The best of EcoWatch, right in your inbox. Sign up for our email newsletter!
EcoWatch Daily Newsletter
It's heartening, in the midst of the human-caused sixth mass extinction, to find good wildlife recovery news. As plant and animal species disappear faster than they have for millions of years, Russia's Siberian, or Amur, tigers are making a comeback. After falling to a low of just a few dozen in the mid-20th century, the tigers now number around 500, with close to 100 cubs — thanks to conservation measures that include habitat restoration and an illegal hunting crackdown.
The last known female Yangtze giant softshell turtle (Rafetus swinhoei) has died, putting the critically endangered species at risk for extinction. There are now only three left in the world.
Update: The window for photo submissions has ended. The winner will be announced this Monday, April 22.
Earth Day is celebrated each year on April 22nd. The official theme of Earth Day 2019 is 'Protect Our Species.' In honor of Earth Day, EcoWatch has kicked off a second photo contest. Show us what 'Protect Our Species' means to you. Maybe there's a tree you've always loved, or perhaps it's a photo of the bird you adore that always visits your yard. We're excited to see what species means a lot to you. Capture a moment and send it our way!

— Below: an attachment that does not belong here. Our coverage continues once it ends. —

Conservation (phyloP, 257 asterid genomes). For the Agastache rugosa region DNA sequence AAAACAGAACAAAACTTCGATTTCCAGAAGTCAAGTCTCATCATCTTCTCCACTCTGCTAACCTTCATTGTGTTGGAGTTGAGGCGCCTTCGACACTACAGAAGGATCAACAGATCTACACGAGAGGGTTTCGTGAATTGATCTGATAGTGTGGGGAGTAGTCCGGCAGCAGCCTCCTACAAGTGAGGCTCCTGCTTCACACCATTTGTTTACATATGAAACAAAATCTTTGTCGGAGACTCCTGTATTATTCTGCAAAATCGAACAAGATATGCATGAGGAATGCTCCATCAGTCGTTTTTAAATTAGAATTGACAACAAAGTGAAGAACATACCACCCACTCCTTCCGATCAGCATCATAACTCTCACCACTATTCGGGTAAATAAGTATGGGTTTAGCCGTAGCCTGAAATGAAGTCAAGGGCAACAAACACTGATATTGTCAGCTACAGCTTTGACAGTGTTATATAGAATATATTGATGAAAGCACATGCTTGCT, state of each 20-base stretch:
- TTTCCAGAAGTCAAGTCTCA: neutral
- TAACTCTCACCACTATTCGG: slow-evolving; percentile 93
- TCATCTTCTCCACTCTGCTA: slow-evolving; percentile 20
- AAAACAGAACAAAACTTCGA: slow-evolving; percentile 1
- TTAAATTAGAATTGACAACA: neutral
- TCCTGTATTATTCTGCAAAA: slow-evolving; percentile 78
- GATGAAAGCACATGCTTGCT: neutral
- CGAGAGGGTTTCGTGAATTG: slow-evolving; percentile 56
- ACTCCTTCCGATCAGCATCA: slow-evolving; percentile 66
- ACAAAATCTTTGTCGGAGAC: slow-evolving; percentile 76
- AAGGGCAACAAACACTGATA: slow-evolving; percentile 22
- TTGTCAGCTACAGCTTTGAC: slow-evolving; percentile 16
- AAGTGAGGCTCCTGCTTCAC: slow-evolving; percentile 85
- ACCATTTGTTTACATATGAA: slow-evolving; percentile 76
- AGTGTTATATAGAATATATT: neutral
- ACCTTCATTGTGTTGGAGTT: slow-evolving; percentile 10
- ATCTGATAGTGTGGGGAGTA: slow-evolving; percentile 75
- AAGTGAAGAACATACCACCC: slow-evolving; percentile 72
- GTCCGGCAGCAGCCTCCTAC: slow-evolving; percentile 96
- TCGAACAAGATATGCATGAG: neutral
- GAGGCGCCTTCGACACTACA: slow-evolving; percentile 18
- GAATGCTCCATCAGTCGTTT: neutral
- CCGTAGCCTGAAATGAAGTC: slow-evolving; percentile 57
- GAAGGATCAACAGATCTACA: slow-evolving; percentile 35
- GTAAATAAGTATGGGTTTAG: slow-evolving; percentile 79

iStock / Getty Images Plus
What are the most dangerous U.S. cities for migratory birds?
That's the question answered by a new study published last week in Frontiers in Ecology and the Environment, which looked at the problem of light pollution. Seventy percent of bird species present in the U.S. are migratory, and more than 80 percent of those species migrate at night. The increasing light pollution of cities attracts the avian travelers, who then crash into buildings. Building collisions kill an estimated 600 million birds in the U.S. every year, according to the Cornell Lab of Ornithology, which led the study.
The researchers created two lists for the cities that pose the greatest risk to birds during both the spring and fall migratory season, based on both geography and light pollution.
One of the most endangered wolves in the world is indeed its own species. That's the important finding of a National Academies of Sciences, Engineering and Medicine report released Thursday, which determined that red wolves are genetically distinct from gray wolves and coyotes.